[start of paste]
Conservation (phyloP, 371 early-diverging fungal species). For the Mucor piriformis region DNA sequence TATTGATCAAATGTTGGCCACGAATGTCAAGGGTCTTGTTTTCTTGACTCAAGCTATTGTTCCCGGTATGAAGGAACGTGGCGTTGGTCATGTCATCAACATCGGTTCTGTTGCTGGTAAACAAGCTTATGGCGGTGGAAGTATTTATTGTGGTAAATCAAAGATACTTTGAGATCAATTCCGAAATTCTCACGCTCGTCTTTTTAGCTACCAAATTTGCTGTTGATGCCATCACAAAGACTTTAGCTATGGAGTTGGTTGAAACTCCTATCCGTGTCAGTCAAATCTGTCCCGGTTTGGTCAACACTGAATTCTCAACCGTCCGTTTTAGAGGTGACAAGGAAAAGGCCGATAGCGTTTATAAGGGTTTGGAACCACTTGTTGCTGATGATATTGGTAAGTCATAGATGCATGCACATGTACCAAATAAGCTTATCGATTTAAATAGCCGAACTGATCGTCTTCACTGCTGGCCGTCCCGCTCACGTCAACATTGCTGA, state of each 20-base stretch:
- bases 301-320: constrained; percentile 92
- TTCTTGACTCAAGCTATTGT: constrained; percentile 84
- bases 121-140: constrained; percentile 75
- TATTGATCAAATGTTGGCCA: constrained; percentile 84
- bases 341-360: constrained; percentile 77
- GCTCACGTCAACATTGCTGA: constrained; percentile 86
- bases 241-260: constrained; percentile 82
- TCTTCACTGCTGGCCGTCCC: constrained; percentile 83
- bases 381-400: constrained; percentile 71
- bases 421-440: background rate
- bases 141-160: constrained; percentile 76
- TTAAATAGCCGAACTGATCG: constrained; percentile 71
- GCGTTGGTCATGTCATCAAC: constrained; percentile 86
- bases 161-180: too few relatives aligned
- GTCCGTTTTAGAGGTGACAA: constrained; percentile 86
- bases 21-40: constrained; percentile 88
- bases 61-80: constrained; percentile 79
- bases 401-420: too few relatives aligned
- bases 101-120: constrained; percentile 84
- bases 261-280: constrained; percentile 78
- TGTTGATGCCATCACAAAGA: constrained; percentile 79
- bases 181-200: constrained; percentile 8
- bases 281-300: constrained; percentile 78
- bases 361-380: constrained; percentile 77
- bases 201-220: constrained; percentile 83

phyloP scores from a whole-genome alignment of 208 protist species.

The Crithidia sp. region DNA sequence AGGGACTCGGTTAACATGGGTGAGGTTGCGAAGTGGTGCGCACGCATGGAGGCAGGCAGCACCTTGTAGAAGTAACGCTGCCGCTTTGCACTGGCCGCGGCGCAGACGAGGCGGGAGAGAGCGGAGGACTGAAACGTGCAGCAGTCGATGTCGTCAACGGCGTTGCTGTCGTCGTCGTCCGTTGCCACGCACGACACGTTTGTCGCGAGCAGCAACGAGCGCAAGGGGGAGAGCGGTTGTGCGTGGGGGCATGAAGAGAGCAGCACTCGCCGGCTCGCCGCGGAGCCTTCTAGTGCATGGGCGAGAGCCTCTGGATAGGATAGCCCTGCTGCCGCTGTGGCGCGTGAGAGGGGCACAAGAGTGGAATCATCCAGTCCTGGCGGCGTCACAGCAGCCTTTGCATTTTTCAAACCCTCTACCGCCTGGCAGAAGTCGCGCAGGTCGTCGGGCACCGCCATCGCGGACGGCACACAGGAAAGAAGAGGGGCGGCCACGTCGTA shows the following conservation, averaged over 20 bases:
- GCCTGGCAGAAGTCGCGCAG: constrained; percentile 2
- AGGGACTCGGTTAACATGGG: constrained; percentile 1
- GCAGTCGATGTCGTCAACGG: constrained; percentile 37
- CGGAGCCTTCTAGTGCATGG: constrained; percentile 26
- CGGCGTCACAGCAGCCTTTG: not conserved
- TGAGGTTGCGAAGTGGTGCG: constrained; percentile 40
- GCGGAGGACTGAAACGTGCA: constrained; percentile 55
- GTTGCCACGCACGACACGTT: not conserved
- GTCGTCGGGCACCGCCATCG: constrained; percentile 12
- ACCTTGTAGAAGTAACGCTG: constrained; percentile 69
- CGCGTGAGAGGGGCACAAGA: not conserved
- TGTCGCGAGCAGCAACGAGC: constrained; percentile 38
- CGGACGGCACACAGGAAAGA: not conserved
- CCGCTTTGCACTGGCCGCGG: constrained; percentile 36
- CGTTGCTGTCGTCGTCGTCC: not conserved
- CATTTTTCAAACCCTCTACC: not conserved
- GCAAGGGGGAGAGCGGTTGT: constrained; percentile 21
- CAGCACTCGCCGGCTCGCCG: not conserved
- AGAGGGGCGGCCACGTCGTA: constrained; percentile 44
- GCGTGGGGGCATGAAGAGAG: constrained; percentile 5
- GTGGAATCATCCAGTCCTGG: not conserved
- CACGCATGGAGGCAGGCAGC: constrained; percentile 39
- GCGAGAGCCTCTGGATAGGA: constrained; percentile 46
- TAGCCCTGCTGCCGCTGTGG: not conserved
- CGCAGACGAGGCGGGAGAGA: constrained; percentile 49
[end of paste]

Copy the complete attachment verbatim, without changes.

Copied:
Conservation (phyloP, 371 early-diverging fungal species). For the Mucor piriformis region DNA sequence TATTGATCAAATGTTGGCCACGAATGTCAAGGGTCTTGTTTTCTTGACTCAAGCTATTGTTCCCGGTATGAAGGAACGTGGCGTTGGTCATGTCATCAACATCGGTTCTGTTGCTGGTAAACAAGCTTATGGCGGTGGAAGTATTTATTGTGGTAAATCAAAGATACTTTGAGATCAATTCCGAAATTCTCACGCTCGTCTTTTTAGCTACCAAATTTGCTGTTGATGCCATCACAAAGACTTTAGCTATGGAGTTGGTTGAAACTCCTATCCGTGTCAGTCAAATCTGTCCCGGTTTGGTCAACACTGAATTCTCAACCGTCCGTTTTAGAGGTGACAAGGAAAAGGCCGATAGCGTTTATAAGGGTTTGGAACCACTTGTTGCTGATGATATTGGTAAGTCATAGATGCATGCACATGTACCAAATAAGCTTATCGATTTAAATAGCCGAACTGATCGTCTTCACTGCTGGCCGTCCCGCTCACGTCAACATTGCTGA, state of each 20-base stretch:
- bases 301-320: constrained; percentile 92
- TTCTTGACTCAAGCTATTGT: constrained; percentile 84
- bases 121-140: constrained; percentile 75
- TATTGATCAAATGTTGGCCA: constrained; percentile 84
- bases 341-360: constrained; percentile 77
- GCTCACGTCAACATTGCTGA: constrained; percentile 86
- bases 241-260: constrained; percentile 82
- TCTTCACTGCTGGCCGTCCC: constrained; percentile 83
- bases 381-400: constrained; percentile 71
- bases 421-440: background rate
- bases 141-160: constrained; percentile 76
- TTAAATAGCCGAACTGATCG: constrained; percentile 71
- GCGTTGGTCATGTCATCAAC: constrained; percentile 86
- bases 161-180: too few relatives aligned
- GTCCGTTTTAGAGGTGACAA: constrained; percentile 86
- bases 21-40: constrained; percentile 88
- bases 61-80: constrained; percentile 79
- bases 401-420: too few relatives aligned
- bases 101-120: constrained; percentile 84
- bases 261-280: constrained; percentile 78
- TGTTGATGCCATCACAAAGA: constrained; percentile 79
- bases 181-200: constrained; percentile 8
- bases 281-300: constrained; percentile 78
- bases 361-380: constrained; percentile 77
- bases 201-220: constrained; percentile 83

phyloP scores from a whole-genome alignment of 208 protist species.

The Crithidia sp. region DNA sequence AGGGACTCGGTTAACATGGGTGAGGTTGCGAAGTGGTGCGCACGCATGGAGGCAGGCAGCACCTTGTAGAAGTAACGCTGCCGCTTTGCACTGGCCGCGGCGCAGACGAGGCGGGAGAGAGCGGAGGACTGAAACGTGCAGCAGTCGATGTCGTCAACGGCGTTGCTGTCGTCGTCGTCCGTTGCCACGCACGACACGTTTGTCGCGAGCAGCAACGAGCGCAAGGGGGAGAGCGGTTGTGCGTGGGGGCATGAAGAGAGCAGCACTCGCCGGCTCGCCGCGGAGCCTTCTAGTGCATGGGCGAGAGCCTCTGGATAGGATAGCCCTGCTGCCGCTGTGGCGCGTGAGAGGGGCACAAGAGTGGAATCATCCAGTCCTGGCGGCGTCACAGCAGCCTTTGCATTTTTCAAACCCTCTACCGCCTGGCAGAAGTCGCGCAGGTCGTCGGGCACCGCCATCGCGGACGGCACACAGGAAAGAAGAGGGGCGGCCACGTCGTA shows the following conservation, averaged over 20 bases:
- GCCTGGCAGAAGTCGCGCAG: constrained; percentile 2
- AGGGACTCGGTTAACATGGG: constrained; percentile 1
- GCAGTCGATGTCGTCAACGG: constrained; percentile 37
- CGGAGCCTTCTAGTGCATGG: constrained; percentile 26
- CGGCGTCACAGCAGCCTTTG: not conserved
- TGAGGTTGCGAAGTGGTGCG: constrained; percentile 40
- GCGGAGGACTGAAACGTGCA: constrained; percentile 55
- GTTGCCACGCACGACACGTT: not conserved
- GTCGTCGGGCACCGCCATCG: constrained; percentile 12
- ACCTTGTAGAAGTAACGCTG: constrained; percentile 69
- CGCGTGAGAGGGGCACAAGA: not conserved
- TGTCGCGAGCAGCAACGAGC: constrained; percentile 38
- CGGACGGCACACAGGAAAGA: not conserved
- CCGCTTTGCACTGGCCGCGG: constrained; percentile 36
- CGTTGCTGTCGTCGTCGTCC: not conserved
- CATTTTTCAAACCCTCTACC: not conserved
- GCAAGGGGGAGAGCGGTTGT: constrained; percentile 21
- CAGCACTCGCCGGCTCGCCG: not conserved
- AGAGGGGCGGCCACGTCGTA: constrained; percentile 44
- GCGTGGGGGCATGAAGAGAG: constrained; percentile 5
- GTGGAATCATCCAGTCCTGG: not conserved
- CACGCATGGAGGCAGGCAGC: constrained; percentile 39
- GCGAGAGCCTCTGGATAGGA: constrained; percentile 46
- TAGCCCTGCTGCCGCTGTGG: not conserved
- CGCAGACGAGGCGGGAGAGA: constrained; percentile 49